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Fifty percent of the marketing authorization applications for human medicines submitted to the European Medicines Agency (EMA) in 2009 were for generic and hybrid medicines — 60% higher than the agency?s forecast.
Fifty percent of the marketing authorization applications for human medicines submitted to the European Medicines Agency (EMA) in 2009 were for generic and hybrid medicines 60% higher than the agency’s forecast. The statistics come from the EMA’s 2009 annual report, which provides a detailed overview of the EMA’s activities during the year.
Despite the increase of generic and hybrid products, however, the overall number of marketing authorizations received by the EMA dropped to 96 a decrease of 7% compared with 2008. Excluding multiple applications, there were 63 applications by active substance; this time a 16% decrease compared with 2008. Considering the unprecedented generics applications, the statistics highlight a marked drop in innovative medicines.
Although the report and its statistics paint a bleak image for innovator pharmaceutical manufacturers, it’s a different story for the EMA, which has had a very successful year. According to the report, the EMA adopted 125 opinions in 2009 for marketing authorization applications for human medicines the highest number ever adopted in one year. Assessment times were also considerably lower than in previous years, which the EMA attributed to the high number of generic applications.
The EMA also saw a “substantial” increase in many of its core activities in 2009, including scientific advice requests, orphan designations, variations and safety-related activities, and also made progress on other initiatives, such as the European medicines network a partnership between the EMA, the EC and more than 40 European medicines regulatory authorities.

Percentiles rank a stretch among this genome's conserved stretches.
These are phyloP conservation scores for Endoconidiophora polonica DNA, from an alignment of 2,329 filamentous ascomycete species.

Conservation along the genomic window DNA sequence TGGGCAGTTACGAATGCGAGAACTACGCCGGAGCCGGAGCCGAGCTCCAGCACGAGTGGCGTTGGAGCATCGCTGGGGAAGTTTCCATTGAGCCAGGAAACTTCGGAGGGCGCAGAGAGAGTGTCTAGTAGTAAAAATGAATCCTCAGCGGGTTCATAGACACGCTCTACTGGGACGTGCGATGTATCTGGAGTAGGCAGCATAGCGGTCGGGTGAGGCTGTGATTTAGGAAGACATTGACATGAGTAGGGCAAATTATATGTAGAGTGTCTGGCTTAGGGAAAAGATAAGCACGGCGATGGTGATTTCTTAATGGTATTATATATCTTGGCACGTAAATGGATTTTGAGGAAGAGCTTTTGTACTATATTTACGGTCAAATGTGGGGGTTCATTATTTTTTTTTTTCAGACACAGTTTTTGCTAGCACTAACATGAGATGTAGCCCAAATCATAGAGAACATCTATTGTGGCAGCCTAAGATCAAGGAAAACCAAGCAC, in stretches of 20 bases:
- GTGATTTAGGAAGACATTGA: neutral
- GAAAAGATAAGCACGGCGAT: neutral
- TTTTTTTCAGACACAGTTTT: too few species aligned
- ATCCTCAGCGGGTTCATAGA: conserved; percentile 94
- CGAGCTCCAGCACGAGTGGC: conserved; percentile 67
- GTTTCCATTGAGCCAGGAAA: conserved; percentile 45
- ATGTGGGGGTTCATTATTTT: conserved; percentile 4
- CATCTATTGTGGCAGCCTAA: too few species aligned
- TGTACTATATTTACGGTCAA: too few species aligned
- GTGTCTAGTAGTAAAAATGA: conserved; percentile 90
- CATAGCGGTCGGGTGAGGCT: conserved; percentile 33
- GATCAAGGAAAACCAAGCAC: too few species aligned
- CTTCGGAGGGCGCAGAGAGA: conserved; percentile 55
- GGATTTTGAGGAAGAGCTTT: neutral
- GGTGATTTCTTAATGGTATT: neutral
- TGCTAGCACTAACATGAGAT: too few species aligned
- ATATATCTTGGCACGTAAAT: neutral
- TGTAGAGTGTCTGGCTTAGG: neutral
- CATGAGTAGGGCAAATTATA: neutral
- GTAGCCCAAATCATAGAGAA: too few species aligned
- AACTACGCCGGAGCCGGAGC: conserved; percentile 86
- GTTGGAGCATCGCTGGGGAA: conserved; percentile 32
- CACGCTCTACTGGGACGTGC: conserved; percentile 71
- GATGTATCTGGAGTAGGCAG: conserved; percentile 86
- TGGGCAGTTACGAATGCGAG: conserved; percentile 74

H1N1 helps unite global regulators
One of the most intensive events for the EMA in 2009, which saw the agency devoting significant resources to, was the H1N1 influenza pandemic. However, the EMA also believes that it handled the situation well. Chair of the EMA Management Board, Pat O’Mahony, described the EMA’s response to the pandemic as “probably the most striking illustration of the effectiveness of the Agency”. He explained that the EMA’s preplanning enabled a rapid response once the pandemic was declared, as well as the “intensive concentrated scrutiny of product applications leading to the approval of pandemic vaccines”.
O’Mahony also added that the incident demonstrates the importance of inter-agency and international collaborations. According to the report, the pandemic resulted in “unprecedented levels of international cooperation”, with the EMA having regular exchanges with regulators in Australia, Canada, Japan and the US, as well as experts from the World Health Organization.
“The influenza pandemic was by definition a global challenge,” said the report. “The fact that everybody was faced with very similar challenges brought regulators worldwide closer together.”